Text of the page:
The ventromedial hypothalamic area and the vagus are neural substrates for anticipatory insulin release
It has been clearly demonstrated in a number of animal species including man, that insulin secretion can occur in response to sensory stimuli associated with meal taking and in advance of any ingestional rise in blood nutrients. The neural basis of this anticipatory insulin rise is poorly delineated and was therefore investigated in two experiments. In the first, rats with electrolytic lesions of the ventromedial hypothalamic area (VMH), or sham lesions were assessed and in the second experiment rats with bilateral subdiaphragmatic vagotomies or sham vagotomies were studied. In both experiments rats with jugular cannulae were conditioned to expect a meal 5 min following the beginning of a complex (light, tone and odor) stimulus. On the test trial the stimulus was given but no meal was forthcoming. Blood was sampled via the jugular catheter before and during the stimulus presentation. In both experiments the control rats showed a significant insulin rise during the stimulus presentation. However, neither the VMH-lesioned nor the vagotomized rats showed any significant change in insulin levels. The results clearly demonstrate an insulin rise to a complex sensory stimulus which has been paired with food and further show the dependence of that response on the integrity of the hypothalamic-vagal-visceral neural pathway. It is suggested that the VMH receives meal-associated sensory input and employs that information to prepare the animal metabolically for incoming nutrients. One aspect of this anticipatory mechanism is a vagally mediated insulin secretion.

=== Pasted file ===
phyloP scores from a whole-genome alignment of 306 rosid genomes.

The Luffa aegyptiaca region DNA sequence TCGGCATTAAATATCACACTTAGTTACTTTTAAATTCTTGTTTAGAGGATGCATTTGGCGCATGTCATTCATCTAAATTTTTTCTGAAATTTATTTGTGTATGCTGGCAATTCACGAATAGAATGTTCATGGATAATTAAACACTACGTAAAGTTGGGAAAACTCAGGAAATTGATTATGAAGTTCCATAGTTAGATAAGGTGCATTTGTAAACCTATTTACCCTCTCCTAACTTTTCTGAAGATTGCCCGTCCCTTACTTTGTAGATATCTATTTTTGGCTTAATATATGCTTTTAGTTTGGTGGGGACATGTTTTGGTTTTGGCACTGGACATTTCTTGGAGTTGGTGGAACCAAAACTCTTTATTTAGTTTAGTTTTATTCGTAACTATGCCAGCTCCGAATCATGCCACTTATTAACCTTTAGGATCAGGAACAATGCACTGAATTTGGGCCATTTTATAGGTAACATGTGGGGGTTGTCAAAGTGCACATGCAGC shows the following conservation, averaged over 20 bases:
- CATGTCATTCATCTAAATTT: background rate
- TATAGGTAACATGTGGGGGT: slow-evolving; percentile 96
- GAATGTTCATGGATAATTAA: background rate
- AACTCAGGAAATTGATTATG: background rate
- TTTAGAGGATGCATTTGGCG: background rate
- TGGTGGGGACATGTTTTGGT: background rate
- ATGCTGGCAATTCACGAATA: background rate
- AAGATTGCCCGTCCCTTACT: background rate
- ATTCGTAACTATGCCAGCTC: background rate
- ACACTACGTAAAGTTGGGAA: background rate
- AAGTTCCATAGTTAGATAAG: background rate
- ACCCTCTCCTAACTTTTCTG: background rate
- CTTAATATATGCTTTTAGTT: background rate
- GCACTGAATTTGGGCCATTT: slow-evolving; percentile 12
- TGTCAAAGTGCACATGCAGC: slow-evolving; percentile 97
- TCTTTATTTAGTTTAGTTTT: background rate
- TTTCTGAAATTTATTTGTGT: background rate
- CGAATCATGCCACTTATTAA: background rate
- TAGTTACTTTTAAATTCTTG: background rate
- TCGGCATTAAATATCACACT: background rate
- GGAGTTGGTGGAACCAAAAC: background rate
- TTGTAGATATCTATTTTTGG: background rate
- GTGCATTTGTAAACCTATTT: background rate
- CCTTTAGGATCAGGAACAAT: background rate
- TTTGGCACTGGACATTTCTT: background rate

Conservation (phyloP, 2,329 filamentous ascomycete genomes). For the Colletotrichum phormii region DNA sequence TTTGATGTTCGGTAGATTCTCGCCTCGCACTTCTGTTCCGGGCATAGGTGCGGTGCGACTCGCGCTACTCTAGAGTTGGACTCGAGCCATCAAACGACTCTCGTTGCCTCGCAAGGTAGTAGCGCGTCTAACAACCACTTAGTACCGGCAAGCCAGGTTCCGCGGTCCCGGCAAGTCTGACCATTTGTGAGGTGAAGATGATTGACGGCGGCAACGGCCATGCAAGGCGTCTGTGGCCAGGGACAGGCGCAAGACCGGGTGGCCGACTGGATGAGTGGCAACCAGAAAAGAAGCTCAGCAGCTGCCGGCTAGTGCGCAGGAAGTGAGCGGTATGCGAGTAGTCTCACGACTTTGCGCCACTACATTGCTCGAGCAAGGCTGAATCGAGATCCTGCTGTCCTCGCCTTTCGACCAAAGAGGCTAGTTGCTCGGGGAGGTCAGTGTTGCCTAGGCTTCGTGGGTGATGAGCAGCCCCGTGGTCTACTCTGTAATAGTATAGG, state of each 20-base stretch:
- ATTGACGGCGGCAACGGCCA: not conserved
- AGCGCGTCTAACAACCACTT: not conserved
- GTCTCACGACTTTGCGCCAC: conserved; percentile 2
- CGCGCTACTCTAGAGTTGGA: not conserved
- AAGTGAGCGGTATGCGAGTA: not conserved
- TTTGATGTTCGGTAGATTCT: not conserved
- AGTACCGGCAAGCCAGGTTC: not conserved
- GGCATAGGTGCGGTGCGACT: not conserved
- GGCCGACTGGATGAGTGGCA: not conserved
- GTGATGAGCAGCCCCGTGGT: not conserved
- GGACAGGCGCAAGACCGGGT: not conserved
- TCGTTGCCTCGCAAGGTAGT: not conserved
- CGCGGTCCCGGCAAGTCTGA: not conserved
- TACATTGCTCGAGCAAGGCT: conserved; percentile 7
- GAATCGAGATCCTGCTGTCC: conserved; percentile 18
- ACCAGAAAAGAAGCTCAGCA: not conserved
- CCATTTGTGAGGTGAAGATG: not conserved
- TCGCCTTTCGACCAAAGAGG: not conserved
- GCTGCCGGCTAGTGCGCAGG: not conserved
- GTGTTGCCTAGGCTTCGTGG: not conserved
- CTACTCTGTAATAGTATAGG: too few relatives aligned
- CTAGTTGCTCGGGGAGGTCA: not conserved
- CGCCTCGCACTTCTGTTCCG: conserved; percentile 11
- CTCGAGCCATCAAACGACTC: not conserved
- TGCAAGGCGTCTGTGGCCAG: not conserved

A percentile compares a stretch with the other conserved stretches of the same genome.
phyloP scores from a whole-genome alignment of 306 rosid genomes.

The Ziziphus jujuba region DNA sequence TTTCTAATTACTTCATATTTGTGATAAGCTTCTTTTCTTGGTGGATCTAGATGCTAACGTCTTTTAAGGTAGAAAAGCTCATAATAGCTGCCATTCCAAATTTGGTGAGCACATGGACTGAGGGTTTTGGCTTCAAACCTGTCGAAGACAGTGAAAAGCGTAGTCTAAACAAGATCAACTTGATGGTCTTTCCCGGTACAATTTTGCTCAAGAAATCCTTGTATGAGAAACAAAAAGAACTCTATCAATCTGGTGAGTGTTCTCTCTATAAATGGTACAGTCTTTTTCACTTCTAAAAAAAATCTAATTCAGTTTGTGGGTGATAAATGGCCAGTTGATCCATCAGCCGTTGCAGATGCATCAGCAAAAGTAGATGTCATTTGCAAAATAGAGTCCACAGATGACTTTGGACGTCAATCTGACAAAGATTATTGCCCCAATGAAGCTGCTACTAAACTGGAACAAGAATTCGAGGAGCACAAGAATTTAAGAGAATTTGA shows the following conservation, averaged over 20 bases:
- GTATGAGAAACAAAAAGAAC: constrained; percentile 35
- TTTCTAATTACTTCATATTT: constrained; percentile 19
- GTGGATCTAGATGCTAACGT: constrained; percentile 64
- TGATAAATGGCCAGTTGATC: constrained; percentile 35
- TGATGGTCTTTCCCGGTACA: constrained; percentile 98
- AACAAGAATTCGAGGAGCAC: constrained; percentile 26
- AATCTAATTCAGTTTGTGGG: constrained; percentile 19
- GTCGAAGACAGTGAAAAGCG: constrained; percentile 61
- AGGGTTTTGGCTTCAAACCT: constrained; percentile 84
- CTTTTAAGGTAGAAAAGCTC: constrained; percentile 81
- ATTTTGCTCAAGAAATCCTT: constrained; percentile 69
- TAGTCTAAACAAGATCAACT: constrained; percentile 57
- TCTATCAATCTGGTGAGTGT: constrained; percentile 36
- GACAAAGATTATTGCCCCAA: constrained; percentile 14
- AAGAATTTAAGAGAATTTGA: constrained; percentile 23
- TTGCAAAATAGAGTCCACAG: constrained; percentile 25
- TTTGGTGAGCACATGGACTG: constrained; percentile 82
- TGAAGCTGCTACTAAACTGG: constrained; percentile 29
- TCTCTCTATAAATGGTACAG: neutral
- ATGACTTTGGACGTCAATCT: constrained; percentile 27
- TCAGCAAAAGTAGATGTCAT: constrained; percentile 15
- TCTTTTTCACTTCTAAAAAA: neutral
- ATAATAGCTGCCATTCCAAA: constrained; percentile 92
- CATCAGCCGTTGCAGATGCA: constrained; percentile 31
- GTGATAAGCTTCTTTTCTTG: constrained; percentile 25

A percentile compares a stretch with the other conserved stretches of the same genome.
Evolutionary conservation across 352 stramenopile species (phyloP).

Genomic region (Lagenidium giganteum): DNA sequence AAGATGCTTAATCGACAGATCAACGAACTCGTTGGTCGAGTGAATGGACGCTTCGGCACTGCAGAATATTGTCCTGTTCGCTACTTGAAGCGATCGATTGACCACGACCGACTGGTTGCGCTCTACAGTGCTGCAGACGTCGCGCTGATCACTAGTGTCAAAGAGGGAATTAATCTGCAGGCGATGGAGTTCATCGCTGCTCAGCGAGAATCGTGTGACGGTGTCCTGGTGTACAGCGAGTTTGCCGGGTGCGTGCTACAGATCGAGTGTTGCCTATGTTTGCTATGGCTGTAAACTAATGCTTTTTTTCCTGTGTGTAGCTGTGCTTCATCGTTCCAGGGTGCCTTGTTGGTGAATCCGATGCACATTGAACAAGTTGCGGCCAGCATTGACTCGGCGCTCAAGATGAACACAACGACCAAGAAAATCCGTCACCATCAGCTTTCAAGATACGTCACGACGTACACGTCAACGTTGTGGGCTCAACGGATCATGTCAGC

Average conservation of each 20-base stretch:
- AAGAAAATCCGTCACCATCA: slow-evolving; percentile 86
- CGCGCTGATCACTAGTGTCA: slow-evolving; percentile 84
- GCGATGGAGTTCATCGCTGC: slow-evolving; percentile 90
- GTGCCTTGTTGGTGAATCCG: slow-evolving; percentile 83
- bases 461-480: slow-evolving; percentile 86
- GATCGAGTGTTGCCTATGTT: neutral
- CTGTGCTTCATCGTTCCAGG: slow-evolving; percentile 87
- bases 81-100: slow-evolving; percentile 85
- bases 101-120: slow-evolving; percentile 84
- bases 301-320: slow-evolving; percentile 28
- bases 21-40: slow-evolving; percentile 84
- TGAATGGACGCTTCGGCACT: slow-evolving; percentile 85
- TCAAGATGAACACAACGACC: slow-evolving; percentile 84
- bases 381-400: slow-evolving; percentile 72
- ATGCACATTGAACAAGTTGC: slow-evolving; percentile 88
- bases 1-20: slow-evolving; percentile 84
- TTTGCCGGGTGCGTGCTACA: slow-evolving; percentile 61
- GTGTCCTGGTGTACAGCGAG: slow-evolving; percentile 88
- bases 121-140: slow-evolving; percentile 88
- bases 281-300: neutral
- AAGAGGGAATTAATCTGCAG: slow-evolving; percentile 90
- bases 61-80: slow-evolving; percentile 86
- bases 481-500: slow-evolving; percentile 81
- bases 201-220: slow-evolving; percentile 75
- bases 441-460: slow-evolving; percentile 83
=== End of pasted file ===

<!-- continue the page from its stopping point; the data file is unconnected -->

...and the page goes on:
|Authors||Storlien, L. H. :|
|Publisher Name||J Auton Nerv Syst|
|URL link to publisher's version||http://www.ncbi.nlm.nih.gov/entrez/query.fcgi?cmd=Retrieve&db=PubMed&dopt=Citation&list_uids=3897354|